Pine Nuts

Pine nuts are the edible seeds of the pine tree.

The stone pine has been cultivated for its seeds for more than 5,000 years, and are widely used across Europe, North America and Asia.

Pine trees need a lot of water to produce a quality seed at harvest, and the harvesting process is labour-intensive. The cones first need to be cracked to get the seeds out, and then they need to be shelled to reveal the edible ‘nut’ itself.

The high oil content in pine nuts does mean that shelled seeds can deteriorate rapidly, so pine nuts are often stored in their shells at low temperatures, and then shelled as required.



  • Low in salt
  • High in polyunsaturated fats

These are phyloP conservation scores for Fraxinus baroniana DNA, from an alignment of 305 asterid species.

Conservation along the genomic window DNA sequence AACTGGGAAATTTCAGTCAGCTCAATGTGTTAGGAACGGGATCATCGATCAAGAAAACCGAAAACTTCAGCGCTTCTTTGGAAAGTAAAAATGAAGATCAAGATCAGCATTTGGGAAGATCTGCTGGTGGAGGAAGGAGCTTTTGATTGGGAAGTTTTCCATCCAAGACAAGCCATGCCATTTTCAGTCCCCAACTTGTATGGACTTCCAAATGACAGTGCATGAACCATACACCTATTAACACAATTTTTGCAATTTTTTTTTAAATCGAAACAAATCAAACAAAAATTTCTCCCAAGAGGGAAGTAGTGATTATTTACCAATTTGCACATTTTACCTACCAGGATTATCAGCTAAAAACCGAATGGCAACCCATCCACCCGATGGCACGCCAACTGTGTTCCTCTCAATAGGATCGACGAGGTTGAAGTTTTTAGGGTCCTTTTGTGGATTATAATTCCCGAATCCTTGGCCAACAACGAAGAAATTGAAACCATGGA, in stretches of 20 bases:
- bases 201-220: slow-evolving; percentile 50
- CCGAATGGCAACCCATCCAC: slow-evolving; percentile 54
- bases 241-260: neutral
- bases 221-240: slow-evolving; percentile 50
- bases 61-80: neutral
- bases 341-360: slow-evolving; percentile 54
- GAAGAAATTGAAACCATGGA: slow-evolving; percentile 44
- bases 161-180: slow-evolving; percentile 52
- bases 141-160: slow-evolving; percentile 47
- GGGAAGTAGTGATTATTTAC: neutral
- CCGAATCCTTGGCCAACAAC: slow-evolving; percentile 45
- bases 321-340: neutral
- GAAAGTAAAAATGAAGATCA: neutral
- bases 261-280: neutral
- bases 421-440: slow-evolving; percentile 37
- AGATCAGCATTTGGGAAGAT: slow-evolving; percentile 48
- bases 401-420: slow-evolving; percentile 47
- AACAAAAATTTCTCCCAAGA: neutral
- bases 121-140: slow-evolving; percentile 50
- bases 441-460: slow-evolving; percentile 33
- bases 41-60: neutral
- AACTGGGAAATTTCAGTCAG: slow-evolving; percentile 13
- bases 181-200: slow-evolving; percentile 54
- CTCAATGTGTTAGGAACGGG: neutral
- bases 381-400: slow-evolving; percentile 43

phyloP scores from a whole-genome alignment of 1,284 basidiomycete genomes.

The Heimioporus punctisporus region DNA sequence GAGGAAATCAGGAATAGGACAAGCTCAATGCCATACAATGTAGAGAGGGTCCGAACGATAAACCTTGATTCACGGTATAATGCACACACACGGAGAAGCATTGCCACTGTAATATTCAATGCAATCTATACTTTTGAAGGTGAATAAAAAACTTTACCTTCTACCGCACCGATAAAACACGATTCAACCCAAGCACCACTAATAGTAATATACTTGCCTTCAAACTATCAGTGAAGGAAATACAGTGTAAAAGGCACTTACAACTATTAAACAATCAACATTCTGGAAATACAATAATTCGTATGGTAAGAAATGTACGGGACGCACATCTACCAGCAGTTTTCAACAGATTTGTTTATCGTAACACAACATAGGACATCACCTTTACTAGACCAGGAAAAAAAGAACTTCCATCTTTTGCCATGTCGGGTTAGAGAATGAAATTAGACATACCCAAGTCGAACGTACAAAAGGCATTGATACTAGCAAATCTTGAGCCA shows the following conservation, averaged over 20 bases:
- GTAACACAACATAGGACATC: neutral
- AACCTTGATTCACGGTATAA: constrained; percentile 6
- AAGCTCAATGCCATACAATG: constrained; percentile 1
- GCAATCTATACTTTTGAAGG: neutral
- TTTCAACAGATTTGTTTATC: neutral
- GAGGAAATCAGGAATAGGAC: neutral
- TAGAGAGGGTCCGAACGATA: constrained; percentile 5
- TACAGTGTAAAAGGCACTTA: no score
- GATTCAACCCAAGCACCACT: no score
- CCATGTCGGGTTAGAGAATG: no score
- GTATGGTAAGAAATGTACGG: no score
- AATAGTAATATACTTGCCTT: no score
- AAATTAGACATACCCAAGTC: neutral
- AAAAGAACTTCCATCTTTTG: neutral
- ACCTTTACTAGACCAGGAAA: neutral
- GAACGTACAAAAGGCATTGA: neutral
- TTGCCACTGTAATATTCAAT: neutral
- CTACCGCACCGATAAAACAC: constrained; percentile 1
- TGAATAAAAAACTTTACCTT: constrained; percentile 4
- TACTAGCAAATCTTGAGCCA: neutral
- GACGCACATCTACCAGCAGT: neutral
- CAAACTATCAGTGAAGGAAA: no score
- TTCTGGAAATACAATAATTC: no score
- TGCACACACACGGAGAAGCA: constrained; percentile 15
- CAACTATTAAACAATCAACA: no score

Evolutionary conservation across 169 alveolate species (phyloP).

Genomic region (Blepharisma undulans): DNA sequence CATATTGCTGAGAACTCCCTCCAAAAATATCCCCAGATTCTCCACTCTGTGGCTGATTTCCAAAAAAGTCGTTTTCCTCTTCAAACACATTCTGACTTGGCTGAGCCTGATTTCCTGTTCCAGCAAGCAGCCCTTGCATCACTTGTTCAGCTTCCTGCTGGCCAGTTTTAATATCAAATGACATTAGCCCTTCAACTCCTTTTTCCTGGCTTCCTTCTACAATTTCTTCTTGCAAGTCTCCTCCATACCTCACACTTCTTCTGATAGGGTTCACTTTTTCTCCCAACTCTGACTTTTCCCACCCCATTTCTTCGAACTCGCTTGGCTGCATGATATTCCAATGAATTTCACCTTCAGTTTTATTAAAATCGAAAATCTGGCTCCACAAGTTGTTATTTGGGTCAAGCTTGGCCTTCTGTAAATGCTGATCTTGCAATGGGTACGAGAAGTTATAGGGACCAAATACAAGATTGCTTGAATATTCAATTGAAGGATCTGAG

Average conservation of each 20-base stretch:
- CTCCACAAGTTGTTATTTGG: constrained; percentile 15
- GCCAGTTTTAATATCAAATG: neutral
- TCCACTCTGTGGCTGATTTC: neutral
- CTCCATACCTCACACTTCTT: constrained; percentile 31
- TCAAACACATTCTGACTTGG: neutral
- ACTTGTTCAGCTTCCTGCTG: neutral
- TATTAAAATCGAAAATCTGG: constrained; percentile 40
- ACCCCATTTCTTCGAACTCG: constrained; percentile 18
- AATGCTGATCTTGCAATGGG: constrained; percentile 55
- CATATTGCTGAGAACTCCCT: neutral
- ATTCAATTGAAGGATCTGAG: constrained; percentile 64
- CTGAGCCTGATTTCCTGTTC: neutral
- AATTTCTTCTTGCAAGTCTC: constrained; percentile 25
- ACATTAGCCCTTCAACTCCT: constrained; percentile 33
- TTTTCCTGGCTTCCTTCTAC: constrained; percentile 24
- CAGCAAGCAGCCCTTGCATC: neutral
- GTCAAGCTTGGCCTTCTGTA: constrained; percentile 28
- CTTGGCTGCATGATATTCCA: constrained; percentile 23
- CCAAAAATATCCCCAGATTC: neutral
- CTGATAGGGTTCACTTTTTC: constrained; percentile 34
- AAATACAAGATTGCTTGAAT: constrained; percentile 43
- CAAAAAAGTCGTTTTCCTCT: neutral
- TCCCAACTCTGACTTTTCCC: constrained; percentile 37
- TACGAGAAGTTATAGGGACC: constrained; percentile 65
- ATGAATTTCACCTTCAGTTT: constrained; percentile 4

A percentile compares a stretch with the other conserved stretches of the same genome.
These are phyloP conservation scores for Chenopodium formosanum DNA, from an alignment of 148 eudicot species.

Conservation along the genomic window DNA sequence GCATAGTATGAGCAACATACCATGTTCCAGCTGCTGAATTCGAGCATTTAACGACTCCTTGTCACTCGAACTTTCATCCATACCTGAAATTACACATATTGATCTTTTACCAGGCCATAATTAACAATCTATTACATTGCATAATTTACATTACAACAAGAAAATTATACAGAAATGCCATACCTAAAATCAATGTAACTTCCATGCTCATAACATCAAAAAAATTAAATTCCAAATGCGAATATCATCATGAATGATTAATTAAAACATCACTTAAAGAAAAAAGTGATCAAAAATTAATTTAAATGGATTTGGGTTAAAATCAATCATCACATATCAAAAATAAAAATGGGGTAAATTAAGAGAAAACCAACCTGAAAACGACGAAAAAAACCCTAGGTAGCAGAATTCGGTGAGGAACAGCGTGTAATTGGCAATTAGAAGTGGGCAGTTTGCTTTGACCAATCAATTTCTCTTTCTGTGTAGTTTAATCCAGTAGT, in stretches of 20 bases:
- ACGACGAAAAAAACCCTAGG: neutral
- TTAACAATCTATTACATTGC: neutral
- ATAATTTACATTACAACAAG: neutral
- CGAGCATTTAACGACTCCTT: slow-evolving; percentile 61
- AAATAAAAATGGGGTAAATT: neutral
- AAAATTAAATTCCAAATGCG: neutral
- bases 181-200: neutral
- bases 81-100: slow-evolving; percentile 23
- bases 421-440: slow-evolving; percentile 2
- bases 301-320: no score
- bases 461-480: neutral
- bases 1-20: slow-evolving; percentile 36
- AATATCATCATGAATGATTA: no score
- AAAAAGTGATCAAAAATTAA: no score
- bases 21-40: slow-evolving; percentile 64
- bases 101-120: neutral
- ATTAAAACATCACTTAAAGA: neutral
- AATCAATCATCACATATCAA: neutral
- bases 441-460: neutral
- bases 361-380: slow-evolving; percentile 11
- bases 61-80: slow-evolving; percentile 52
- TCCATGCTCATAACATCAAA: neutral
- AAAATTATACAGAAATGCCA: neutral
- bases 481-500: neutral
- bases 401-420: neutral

Vitamins & Minerals

  • Vitamin K, Vitamin E, Thiamine
  • High in Manganese, Iron, Magnesium, Phosphorus, Copper, Zinc, and Potassium
  • China

November and December


About 20 species of pine trees provide edible nuts, with different species being cultivated in different parts of the world.
European pine nuts mostly come from the Stone Pine, while in North America the Pinyon Pine varieties are more prevalent (and their pine nuts are often called ‘pinyons’ to differentiate the originating tree).

In Asia, the Korean Pine is the most important species cultivated.

  • Whole

An unusual side-effect of eating pine nuts can be something known as ‘pine mouth syndrome’. This is a bitter, slightly metallic aftertaste in the mouth, which can appear a few days
after eating! The effect is not harmful, but it can be a few days before the taste fades. There is no ‘treatment’ except time; experiencing this once does not mean you’ll experience it after eating pine nuts again.